Exercise 1.4 – Archival intervention

For this exercise I chose to explore the collection of family photographs kept by my mother.  The collection is held within various family albums and framed images on display.  As such it is the first time they have been brought together in a cohesive way.

My intention was to create a short chronotype using photographs of my late father.  Inspired by how the Hardman collection highlighted the visual changes seen in the same individual over time, I hoped this would provide insights into the life of my late father that were not immediately apparent from seeing the various images in disparate form.

The photographs were carefully selected to provide a broad spread of my father’s entire life.  He died at the age of 51 and so there are approximately a decade between each image, spanning from him being a young boy, through his teenage years, marriage and into middle age.  The attempt here is to show the key milestones in his life, although naturally old age is missing from the set due to his early death.

Despite the variance in age, location and circumstances, each photograph is clearly linked by my rather wearing the very same smile in each.  Before bringing the set together in this way, this observation that his smile endured unchanged throughout his life might easily have been missed.

I considered the progression from black and white to colour, and whether it would be better to change the latter ones to also be black and white so they all match.  For this particular exercise I decided it was better to keep the photographs to the original, since other aesthetics such as the quality of original camera would never make the individual images look exactly the same anyway.  Some of them carry fond memories for me in this respect, with the penultimate image being taken by me using my first ever camera, a Kodak Instamatic (with rotating flash cubes!).  I note that the last image has faded due to being in a frame in direct sunlight so that my mother can view it every day, a poignant metaphor for the subject matter perhaps.

Shortly after the last image was taken my father became ill and died within a space of three months.  On a personal level, I was struck by how it was possible to see the change in my father between this and the previous images, looking older than his 50 years in the final one.  It is as though the illness was quietly taking its toll already.  Again, this progression might easily have been missed without the broader context of the other photographs.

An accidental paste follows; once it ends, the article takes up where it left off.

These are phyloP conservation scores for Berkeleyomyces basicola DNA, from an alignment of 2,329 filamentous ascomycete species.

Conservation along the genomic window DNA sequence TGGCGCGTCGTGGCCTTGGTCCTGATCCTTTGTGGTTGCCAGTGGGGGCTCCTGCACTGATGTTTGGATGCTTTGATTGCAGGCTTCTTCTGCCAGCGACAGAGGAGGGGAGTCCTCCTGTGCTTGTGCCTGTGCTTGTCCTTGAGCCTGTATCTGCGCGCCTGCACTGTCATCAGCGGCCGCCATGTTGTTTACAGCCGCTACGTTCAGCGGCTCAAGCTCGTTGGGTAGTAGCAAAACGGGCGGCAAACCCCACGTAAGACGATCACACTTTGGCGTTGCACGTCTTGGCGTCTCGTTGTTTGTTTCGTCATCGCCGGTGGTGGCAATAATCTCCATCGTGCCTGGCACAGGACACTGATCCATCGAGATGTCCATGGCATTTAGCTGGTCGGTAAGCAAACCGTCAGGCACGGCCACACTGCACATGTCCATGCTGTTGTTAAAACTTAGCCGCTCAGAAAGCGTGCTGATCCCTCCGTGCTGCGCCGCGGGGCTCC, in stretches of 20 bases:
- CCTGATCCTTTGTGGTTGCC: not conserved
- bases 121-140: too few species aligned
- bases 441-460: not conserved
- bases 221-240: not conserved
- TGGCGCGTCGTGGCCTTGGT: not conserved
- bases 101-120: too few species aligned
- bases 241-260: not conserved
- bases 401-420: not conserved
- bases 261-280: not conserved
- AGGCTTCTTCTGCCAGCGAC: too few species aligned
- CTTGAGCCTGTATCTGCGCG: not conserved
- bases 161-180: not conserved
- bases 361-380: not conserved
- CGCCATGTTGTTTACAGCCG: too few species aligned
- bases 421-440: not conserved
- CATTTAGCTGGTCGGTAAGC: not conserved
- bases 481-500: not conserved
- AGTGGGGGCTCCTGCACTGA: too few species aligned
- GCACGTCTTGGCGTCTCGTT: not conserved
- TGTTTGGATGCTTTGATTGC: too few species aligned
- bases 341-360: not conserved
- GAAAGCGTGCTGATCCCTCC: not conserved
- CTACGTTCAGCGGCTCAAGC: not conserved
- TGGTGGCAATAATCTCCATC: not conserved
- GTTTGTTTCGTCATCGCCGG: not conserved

So far, the chronotype has been reviewed within the context of personal experience, relationships and memory.  In the case of BE. J. Bellocq, his work was not discovered until after his death and the subsequent discovery by Larry Borenstein.  Similarly, very few people saw the contents of the Hardman collection until Liverpool library purchased it in 1976.  How might my chronotype by viewed by an outsider without the external context I possess?

Of course it is difficult to be objective and detached from photographs that carry personal connotations, but there would seem to be two key themes that link the set together.  The first is the aforementioned smile.  I believe this is enough for another viewer to recognise that this is the same individual in each image, thus enabling them to identify with the purpose and main subject of the set.  Secondly, there is a hint of there being a social occation in each one.  Some are more obvious, such as a wedding.  But in the early photograph my father was clearly dressed in his sunday best, complete with bow tie.  Later, he is seen raising a glass in the sun with friends.  The later shot shows him surrounded by empty glasses on the table.  Clearly there is a social occasion going on on but now we can’t see the people he is sharing it with.  The empty glasses denote the celebration time is running out, perhaps.  In the last image my father is seen out walking with a group of friends and my mother.  In order to fit the photograph in the available frame, my mother has cut the other people off (we can just see another foot in the bottom left corner).  Sadly, within a year of this photograph being taken, my father was detached from his rambling society in a more literal sense.

Since this exercise overlapped with my preparation for Assignment 5 of my previous OCA course Context and Narrative, I also chose to incorporate the chronotype for this Exercise within that:

https://wordpress.com/post/ian513626photography1contextandnarrative.wordpress.com/1382

(781 words)

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